Why We’re Teaching a Career Class for English Majors
This winter quarter the UC Davis English Department is collaborating with the Internship and Career Center on an experiment.
We’re co-teaching a class called “Career Decision-Making and English.”
Everybody knows--or everybody really should know--that English majors have remarkably various careers (check out some of our grads and what they are doing here).
That means English majors have a lot of decisions to make, since majoring in English does not mean training for a specific job.
How can English majors prepare for the diverse career paths before them and how can universities help them? This is the question that animates our course.
One of the keys in this class will be thinking critically with our students about the world of work today. One starting point could be a recent New York Times story on “Six Myths About Choosing a College Major.” Consider “Myth 4: Liberal arts majors are unemployable.” “The long-held belief by parents and students that liberal arts graduates are unemployable ignores the reality of the modern economy,” the Times relates, “where jobs require a mix of skills not easily packaged in a college major.”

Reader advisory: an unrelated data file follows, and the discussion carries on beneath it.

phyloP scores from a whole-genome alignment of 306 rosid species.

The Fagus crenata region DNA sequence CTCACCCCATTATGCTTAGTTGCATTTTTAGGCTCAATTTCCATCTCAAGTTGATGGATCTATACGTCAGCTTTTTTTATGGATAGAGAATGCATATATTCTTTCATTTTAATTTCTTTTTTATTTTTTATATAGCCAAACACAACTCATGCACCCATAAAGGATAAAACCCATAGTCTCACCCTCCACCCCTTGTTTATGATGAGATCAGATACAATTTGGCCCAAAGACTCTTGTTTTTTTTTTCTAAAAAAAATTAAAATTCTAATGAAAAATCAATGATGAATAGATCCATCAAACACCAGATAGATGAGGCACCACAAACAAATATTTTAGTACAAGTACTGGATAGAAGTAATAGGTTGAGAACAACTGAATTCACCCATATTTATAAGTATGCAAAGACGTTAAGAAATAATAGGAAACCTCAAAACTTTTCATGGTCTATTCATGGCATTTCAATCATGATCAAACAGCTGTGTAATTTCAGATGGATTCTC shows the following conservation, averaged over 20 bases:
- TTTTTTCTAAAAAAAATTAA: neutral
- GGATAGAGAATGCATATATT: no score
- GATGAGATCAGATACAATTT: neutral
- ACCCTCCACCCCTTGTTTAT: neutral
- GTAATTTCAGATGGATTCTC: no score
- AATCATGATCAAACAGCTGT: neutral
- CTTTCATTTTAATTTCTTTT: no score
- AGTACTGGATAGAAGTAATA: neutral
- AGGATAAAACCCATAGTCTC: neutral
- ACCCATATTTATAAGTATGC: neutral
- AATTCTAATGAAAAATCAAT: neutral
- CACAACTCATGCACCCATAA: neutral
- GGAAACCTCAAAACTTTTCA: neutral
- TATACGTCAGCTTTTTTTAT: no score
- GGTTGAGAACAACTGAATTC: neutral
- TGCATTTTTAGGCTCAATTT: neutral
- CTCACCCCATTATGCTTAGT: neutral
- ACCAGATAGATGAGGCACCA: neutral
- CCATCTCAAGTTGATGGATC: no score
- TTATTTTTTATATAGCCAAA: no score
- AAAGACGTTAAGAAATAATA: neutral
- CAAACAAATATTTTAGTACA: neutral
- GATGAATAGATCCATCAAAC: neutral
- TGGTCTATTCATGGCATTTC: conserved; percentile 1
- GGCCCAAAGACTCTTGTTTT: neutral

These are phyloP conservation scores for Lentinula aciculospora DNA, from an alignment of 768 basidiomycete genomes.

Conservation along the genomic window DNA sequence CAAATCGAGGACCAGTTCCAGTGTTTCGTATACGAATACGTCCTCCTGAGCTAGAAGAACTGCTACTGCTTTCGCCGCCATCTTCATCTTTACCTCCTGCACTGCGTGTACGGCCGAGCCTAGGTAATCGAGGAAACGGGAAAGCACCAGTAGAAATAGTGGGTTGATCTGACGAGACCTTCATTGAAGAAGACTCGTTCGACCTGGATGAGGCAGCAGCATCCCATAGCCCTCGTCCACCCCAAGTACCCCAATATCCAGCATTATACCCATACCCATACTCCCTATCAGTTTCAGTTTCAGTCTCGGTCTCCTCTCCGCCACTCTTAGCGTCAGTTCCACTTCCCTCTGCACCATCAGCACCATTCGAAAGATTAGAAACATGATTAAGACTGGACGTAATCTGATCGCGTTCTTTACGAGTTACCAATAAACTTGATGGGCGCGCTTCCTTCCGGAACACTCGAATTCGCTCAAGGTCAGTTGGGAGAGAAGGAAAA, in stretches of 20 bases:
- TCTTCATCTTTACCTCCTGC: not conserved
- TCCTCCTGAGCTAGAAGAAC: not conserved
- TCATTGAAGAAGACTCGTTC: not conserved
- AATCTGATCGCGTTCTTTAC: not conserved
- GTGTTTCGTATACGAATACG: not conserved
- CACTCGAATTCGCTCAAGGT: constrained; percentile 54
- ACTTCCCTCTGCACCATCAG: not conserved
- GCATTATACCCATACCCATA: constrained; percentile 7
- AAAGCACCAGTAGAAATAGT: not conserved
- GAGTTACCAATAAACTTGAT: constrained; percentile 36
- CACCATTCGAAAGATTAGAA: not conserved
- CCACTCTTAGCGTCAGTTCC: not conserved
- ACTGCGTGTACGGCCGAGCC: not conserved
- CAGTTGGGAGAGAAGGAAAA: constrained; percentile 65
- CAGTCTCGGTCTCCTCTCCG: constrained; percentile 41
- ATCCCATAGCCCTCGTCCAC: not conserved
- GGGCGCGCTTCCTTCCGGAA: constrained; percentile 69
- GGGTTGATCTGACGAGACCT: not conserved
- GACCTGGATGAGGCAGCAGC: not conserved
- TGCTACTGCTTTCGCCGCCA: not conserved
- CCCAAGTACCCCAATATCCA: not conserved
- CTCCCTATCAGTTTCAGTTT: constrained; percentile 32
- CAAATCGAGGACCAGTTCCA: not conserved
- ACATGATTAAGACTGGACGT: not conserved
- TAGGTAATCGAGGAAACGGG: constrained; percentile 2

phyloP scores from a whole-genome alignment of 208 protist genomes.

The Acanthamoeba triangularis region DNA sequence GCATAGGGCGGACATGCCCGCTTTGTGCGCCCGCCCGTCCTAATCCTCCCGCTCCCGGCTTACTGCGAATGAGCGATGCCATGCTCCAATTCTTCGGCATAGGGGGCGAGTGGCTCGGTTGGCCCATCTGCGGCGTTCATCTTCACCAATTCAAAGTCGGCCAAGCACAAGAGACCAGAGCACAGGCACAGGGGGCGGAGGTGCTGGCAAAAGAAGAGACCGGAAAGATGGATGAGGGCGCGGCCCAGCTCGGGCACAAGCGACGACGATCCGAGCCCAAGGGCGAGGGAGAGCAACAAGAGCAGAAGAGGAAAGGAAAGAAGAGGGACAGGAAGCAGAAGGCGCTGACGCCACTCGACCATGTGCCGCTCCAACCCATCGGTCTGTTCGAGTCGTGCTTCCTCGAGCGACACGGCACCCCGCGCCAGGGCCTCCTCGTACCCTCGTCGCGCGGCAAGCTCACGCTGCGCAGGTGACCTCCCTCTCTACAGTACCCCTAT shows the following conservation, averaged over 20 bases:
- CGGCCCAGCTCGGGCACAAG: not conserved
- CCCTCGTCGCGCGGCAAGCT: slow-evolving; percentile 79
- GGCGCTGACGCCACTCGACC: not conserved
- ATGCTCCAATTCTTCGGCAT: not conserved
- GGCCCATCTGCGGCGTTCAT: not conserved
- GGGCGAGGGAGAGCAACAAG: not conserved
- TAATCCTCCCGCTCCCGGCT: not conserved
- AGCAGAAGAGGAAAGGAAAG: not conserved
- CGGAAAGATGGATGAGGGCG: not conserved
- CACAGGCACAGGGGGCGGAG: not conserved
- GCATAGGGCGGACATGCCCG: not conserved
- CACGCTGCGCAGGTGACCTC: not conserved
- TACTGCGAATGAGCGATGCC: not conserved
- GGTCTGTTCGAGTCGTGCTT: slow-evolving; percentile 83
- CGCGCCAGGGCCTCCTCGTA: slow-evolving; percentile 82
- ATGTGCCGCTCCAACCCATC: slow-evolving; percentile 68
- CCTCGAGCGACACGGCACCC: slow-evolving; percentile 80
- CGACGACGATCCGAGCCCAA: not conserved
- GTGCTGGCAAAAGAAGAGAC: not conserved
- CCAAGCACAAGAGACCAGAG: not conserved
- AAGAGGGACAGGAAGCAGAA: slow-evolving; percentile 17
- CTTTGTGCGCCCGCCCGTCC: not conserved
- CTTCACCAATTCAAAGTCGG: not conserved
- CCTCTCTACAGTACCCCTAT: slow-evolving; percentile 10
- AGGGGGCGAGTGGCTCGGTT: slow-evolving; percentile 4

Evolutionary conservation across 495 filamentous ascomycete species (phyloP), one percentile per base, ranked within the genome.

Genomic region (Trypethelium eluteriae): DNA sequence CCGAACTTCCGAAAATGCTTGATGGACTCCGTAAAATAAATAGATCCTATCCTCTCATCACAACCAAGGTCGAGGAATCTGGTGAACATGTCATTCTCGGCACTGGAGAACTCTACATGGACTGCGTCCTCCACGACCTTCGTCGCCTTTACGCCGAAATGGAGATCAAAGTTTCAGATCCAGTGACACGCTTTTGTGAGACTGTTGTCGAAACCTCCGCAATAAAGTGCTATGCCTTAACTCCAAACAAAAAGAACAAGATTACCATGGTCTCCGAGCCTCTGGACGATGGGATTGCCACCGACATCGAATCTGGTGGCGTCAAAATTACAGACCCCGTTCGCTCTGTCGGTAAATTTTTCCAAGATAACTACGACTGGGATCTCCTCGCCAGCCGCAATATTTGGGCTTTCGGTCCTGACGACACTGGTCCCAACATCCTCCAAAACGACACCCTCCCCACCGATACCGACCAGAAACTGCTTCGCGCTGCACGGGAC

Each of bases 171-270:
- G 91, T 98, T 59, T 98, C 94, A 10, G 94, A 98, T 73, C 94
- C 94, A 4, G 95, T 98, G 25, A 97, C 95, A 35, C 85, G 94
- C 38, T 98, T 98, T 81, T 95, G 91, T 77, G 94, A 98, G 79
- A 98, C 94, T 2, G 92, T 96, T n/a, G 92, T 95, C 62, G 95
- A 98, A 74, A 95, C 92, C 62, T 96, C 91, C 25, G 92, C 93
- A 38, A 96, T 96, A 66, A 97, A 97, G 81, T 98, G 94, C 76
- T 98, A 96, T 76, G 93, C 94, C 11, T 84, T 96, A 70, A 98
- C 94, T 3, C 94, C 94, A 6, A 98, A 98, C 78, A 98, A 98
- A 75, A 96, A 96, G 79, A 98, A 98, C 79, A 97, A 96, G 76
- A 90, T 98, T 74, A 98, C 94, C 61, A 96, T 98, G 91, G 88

The Washington Post ran a column debunking this myth recently too by City University of New York English Professor Cathy Davidson. She referred to a study by Google identifying the “eight most important qualities” of its top employees. “STEM expertise comes in dead last,” Davidson reported. The truly most important were qualities like “communicating and listening well” and “being a good critical thinker and problem solver” that English majors learn well.
So how to turn these qualities into a career?
Over the course of the quarter, we’ll be working with students on tactics and strategies to help them now and in the future as they pivot from studying English to working...well, just about everywhere!
We’ll also be talking about how to take a step back and think critically about their plans. Career planning is what some design scholars call a “wicked problem,” which is to say, it’s a problem with many moving parts and uncertain resolution. You don’t solve it once. You solve it over the course of your life. We hope that a little critical distance will help our students take charge of their careers, find work that is meaningful and satisfying, and, equally, help them shape the culture of work over the course of their careers.